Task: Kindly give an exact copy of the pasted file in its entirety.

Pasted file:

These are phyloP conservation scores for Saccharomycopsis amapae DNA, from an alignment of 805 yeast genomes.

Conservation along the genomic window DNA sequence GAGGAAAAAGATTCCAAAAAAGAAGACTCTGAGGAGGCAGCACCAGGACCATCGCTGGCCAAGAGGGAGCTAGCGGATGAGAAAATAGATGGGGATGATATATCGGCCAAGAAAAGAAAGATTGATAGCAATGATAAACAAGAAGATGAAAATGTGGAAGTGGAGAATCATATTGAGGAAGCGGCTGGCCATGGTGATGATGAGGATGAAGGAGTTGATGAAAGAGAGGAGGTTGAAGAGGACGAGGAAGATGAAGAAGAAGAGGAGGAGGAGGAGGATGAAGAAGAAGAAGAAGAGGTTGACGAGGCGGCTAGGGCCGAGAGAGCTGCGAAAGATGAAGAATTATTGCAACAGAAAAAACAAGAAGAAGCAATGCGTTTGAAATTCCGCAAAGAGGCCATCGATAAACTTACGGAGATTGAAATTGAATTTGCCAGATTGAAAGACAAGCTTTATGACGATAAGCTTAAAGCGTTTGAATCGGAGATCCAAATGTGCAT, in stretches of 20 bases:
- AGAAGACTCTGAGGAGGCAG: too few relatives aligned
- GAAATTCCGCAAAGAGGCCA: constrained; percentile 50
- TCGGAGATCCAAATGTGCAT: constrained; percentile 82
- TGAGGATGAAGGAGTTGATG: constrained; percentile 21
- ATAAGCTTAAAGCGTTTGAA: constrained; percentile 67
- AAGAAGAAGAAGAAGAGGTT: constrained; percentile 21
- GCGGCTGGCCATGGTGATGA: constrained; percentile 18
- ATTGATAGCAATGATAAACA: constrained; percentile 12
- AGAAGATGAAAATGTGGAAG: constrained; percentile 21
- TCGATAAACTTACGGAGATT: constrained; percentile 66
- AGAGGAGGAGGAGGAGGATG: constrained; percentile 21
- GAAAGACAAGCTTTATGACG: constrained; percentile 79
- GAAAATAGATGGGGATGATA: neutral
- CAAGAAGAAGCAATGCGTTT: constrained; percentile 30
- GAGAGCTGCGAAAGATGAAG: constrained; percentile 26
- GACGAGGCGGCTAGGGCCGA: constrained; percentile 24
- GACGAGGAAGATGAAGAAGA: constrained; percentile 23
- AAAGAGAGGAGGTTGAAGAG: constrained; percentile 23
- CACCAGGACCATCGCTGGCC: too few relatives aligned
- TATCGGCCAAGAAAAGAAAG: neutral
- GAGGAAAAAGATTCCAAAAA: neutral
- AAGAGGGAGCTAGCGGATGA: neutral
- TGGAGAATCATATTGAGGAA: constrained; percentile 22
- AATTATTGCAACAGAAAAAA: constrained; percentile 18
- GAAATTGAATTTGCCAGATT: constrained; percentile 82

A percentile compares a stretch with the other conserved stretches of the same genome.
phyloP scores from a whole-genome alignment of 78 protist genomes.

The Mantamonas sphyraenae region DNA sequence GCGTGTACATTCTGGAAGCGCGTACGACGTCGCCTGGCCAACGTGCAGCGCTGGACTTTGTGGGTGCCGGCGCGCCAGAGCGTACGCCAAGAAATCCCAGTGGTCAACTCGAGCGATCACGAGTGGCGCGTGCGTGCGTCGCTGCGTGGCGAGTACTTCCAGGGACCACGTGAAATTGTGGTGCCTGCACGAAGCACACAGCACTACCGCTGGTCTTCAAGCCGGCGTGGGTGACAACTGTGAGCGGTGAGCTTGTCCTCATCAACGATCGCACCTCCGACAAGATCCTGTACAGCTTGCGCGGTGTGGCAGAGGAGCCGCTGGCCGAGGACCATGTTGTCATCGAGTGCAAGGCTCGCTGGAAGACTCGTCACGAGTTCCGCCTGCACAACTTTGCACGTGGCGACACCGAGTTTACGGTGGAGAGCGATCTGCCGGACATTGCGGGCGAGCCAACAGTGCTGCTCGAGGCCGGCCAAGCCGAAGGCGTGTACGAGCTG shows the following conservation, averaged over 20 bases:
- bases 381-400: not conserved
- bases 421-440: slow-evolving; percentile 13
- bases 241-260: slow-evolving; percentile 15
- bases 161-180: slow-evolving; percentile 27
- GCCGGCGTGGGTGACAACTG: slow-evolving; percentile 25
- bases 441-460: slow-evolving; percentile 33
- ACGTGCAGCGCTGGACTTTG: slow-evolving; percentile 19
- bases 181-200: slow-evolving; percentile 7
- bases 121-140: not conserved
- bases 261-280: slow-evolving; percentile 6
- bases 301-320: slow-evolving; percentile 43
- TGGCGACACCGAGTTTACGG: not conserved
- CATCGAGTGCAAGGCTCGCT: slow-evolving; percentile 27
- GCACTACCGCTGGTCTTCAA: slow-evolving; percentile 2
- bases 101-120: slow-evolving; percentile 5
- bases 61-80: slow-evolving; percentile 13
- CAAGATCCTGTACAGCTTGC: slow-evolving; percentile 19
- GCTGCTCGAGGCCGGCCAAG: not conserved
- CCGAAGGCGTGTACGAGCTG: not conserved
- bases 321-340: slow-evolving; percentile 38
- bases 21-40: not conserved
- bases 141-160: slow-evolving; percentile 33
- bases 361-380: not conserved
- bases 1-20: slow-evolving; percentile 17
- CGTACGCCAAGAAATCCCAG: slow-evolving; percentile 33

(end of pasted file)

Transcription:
These are phyloP conservation scores for Saccharomycopsis amapae DNA, from an alignment of 805 yeast genomes.

Conservation along the genomic window DNA sequence GAGGAAAAAGATTCCAAAAAAGAAGACTCTGAGGAGGCAGCACCAGGACCATCGCTGGCCAAGAGGGAGCTAGCGGATGAGAAAATAGATGGGGATGATATATCGGCCAAGAAAAGAAAGATTGATAGCAATGATAAACAAGAAGATGAAAATGTGGAAGTGGAGAATCATATTGAGGAAGCGGCTGGCCATGGTGATGATGAGGATGAAGGAGTTGATGAAAGAGAGGAGGTTGAAGAGGACGAGGAAGATGAAGAAGAAGAGGAGGAGGAGGAGGATGAAGAAGAAGAAGAAGAGGTTGACGAGGCGGCTAGGGCCGAGAGAGCTGCGAAAGATGAAGAATTATTGCAACAGAAAAAACAAGAAGAAGCAATGCGTTTGAAATTCCGCAAAGAGGCCATCGATAAACTTACGGAGATTGAAATTGAATTTGCCAGATTGAAAGACAAGCTTTATGACGATAAGCTTAAAGCGTTTGAATCGGAGATCCAAATGTGCAT, in stretches of 20 bases:
- AGAAGACTCTGAGGAGGCAG: too few relatives aligned
- GAAATTCCGCAAAGAGGCCA: constrained; percentile 50
- TCGGAGATCCAAATGTGCAT: constrained; percentile 82
- TGAGGATGAAGGAGTTGATG: constrained; percentile 21
- ATAAGCTTAAAGCGTTTGAA: constrained; percentile 67
- AAGAAGAAGAAGAAGAGGTT: constrained; percentile 21
- GCGGCTGGCCATGGTGATGA: constrained; percentile 18
- ATTGATAGCAATGATAAACA: constrained; percentile 12
- AGAAGATGAAAATGTGGAAG: constrained; percentile 21
- TCGATAAACTTACGGAGATT: constrained; percentile 66
- AGAGGAGGAGGAGGAGGATG: constrained; percentile 21
- GAAAGACAAGCTTTATGACG: constrained; percentile 79
- GAAAATAGATGGGGATGATA: neutral
- CAAGAAGAAGCAATGCGTTT: constrained; percentile 30
- GAGAGCTGCGAAAGATGAAG: constrained; percentile 26
- GACGAGGCGGCTAGGGCCGA: constrained; percentile 24
- GACGAGGAAGATGAAGAAGA: constrained; percentile 23
- AAAGAGAGGAGGTTGAAGAG: constrained; percentile 23
- CACCAGGACCATCGCTGGCC: too few relatives aligned
- TATCGGCCAAGAAAAGAAAG: neutral
- GAGGAAAAAGATTCCAAAAA: neutral
- AAGAGGGAGCTAGCGGATGA: neutral
- TGGAGAATCATATTGAGGAA: constrained; percentile 22
- AATTATTGCAACAGAAAAAA: constrained; percentile 18
- GAAATTGAATTTGCCAGATT: constrained; percentile 82

A percentile compares a stretch with the other conserved stretches of the same genome.
phyloP scores from a whole-genome alignment of 78 protist genomes.

The Mantamonas sphyraenae region DNA sequence GCGTGTACATTCTGGAAGCGCGTACGACGTCGCCTGGCCAACGTGCAGCGCTGGACTTTGTGGGTGCCGGCGCGCCAGAGCGTACGCCAAGAAATCCCAGTGGTCAACTCGAGCGATCACGAGTGGCGCGTGCGTGCGTCGCTGCGTGGCGAGTACTTCCAGGGACCACGTGAAATTGTGGTGCCTGCACGAAGCACACAGCACTACCGCTGGTCTTCAAGCCGGCGTGGGTGACAACTGTGAGCGGTGAGCTTGTCCTCATCAACGATCGCACCTCCGACAAGATCCTGTACAGCTTGCGCGGTGTGGCAGAGGAGCCGCTGGCCGAGGACCATGTTGTCATCGAGTGCAAGGCTCGCTGGAAGACTCGTCACGAGTTCCGCCTGCACAACTTTGCACGTGGCGACACCGAGTTTACGGTGGAGAGCGATCTGCCGGACATTGCGGGCGAGCCAACAGTGCTGCTCGAGGCCGGCCAAGCCGAAGGCGTGTACGAGCTG shows the following conservation, averaged over 20 bases:
- bases 381-400: not conserved
- bases 421-440: slow-evolving; percentile 13
- bases 241-260: slow-evolving; percentile 15
- bases 161-180: slow-evolving; percentile 27
- GCCGGCGTGGGTGACAACTG: slow-evolving; percentile 25
- bases 441-460: slow-evolving; percentile 33
- ACGTGCAGCGCTGGACTTTG: slow-evolving; percentile 19
- bases 181-200: slow-evolving; percentile 7
- bases 121-140: not conserved
- bases 261-280: slow-evolving; percentile 6
- bases 301-320: slow-evolving; percentile 43
- TGGCGACACCGAGTTTACGG: not conserved
- CATCGAGTGCAAGGCTCGCT: slow-evolving; percentile 27
- GCACTACCGCTGGTCTTCAA: slow-evolving; percentile 2
- bases 101-120: slow-evolving; percentile 5
- bases 61-80: slow-evolving; percentile 13
- CAAGATCCTGTACAGCTTGC: slow-evolving; percentile 19
- GCTGCTCGAGGCCGGCCAAG: not conserved
- CCGAAGGCGTGTACGAGCTG: not conserved
- bases 321-340: slow-evolving; percentile 38
- bases 21-40: not conserved
- bases 141-160: slow-evolving; percentile 33
- bases 361-380: not conserved
- bases 1-20: slow-evolving; percentile 17
- CGTACGCCAAGAAATCCCAG: slow-evolving; percentile 33